The Science Behind a Broken Heart
How many times in our lives as we get older do we hear of an older couple where one passes away and then the other dies too not so long afterwards.
As a health Sciences lecturer I have sometimes wondered about the physiology of this occurrence and so i was interested to read this article.
Hope you enjoy it too!
With a large portion of society entering their later years, we often see the effect of one member of a long-established couple passing away and then the other succumbing a short period later. Oftentimes described as “dying of a broken heart”, a new study published in the Journal of the American Medical Association Internal Medicine has showed that there is actual science behind this occurrence.
The conclusions of the study, which was conducted at St. George’s University of London, declares that grief can lead to an increased amount of physical stress and that it can also add to the risk of people losing interest in taking their medications.
This was one of the most recent studies to actually investigate bereavement as a genuine risk factor for cardiovascular issues. The researchers involved with the study assessed the rate of heart attack and stroke victims in patients over the age of 60 whose partner or significant other had recently passed away. The researchers then compared this data to individuals whose partners were still alive.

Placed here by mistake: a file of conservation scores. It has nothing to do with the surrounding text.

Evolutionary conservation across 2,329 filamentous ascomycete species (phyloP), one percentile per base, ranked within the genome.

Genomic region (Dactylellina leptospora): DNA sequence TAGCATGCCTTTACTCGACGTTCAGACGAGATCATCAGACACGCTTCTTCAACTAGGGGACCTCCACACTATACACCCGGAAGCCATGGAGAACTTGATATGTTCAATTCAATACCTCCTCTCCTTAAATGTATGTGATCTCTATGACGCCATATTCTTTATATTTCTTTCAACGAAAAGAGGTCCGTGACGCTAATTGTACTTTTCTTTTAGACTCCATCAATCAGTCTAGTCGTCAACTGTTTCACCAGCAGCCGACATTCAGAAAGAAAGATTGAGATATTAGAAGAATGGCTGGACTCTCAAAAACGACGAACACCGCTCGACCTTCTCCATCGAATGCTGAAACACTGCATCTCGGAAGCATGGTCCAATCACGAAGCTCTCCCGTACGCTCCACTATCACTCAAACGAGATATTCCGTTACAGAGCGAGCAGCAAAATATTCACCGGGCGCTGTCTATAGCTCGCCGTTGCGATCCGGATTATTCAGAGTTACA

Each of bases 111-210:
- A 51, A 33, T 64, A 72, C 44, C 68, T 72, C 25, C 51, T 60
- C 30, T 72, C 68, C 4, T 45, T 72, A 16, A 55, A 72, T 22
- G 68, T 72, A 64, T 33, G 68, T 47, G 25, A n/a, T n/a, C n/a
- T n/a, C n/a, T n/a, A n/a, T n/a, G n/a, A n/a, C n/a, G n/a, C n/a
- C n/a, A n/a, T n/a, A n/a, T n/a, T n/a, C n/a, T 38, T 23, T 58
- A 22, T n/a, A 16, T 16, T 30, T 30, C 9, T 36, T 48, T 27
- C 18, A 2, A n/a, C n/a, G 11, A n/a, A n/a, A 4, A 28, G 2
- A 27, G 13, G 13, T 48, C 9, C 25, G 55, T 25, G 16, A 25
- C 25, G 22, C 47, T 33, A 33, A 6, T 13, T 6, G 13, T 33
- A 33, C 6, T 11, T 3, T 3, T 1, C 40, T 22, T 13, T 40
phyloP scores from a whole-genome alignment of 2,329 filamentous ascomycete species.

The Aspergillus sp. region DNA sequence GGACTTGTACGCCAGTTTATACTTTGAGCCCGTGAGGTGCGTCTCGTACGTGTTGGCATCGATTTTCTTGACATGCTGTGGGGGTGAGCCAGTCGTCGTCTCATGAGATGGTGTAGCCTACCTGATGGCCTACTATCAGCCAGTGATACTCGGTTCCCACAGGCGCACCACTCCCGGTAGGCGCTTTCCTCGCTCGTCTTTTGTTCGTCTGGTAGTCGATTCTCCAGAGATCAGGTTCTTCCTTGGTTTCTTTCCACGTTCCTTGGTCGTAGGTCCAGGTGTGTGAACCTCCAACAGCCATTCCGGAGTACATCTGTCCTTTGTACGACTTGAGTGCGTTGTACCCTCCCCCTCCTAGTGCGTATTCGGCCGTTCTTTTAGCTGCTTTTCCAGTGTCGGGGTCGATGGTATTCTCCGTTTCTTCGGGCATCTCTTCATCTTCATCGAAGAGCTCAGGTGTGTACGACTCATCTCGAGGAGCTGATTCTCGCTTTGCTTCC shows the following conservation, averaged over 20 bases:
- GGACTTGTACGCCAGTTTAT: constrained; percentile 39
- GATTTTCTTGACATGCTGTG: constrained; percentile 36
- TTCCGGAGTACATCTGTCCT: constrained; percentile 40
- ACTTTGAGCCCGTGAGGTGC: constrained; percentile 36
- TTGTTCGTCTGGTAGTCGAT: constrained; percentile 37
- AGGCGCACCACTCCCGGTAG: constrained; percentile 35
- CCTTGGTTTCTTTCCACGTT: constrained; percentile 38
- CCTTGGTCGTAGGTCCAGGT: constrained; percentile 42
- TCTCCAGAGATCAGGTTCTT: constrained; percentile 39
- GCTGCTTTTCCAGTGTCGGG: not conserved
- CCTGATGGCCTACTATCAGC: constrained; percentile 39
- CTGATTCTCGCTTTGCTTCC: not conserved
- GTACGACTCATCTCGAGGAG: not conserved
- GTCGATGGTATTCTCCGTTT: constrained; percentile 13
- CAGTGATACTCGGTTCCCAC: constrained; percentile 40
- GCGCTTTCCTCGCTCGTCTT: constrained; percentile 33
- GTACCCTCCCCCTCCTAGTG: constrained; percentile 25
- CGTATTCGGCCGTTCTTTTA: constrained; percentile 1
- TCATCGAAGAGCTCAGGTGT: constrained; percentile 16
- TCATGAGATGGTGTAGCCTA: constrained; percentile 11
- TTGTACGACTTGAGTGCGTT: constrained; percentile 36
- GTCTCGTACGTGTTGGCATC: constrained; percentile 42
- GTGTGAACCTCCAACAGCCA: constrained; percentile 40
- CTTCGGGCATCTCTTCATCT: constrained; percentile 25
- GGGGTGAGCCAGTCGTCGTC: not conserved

The study involved 30,447 people whose partner died and 83,588 whose partner did not. Unsurprisingly, the researchers found that 16 out of every 10,000 people whose partner died experienced a heart attack or stroke within 30 days of it occurring. Compare that with only 8 of every 10,000 from the control population.
Thirty days later, however, the risk begins to fall for those who have recently lost their partner.
Speaking to the media, Dr. Sunil Shah (a co-author of the study) declared that “we often use the term “a broken heart” to signify the pain of losing a loved one and our study shows that bereavement can have a direct effect on the health of the heart.” Previous studies have shown that people suffering from grief can see changes in blood clotting, blood pressure and heart rate control.
The combination of adverse physiological responses (such as avoiding taking daily doses of medication) with the symptoms associated with grief can significantly raise a persons likelihood of suffering a stroke or heart attack. With loneliness in senior citizens widely-considered to be another heavy risk factor of death, it is clear that further study is definitely needed to help combat this growing scourge among a large portion of our population.
To your health!
Article Resource Link: http://www.sciencedaily.com/releases/2014/02/140225101258.htm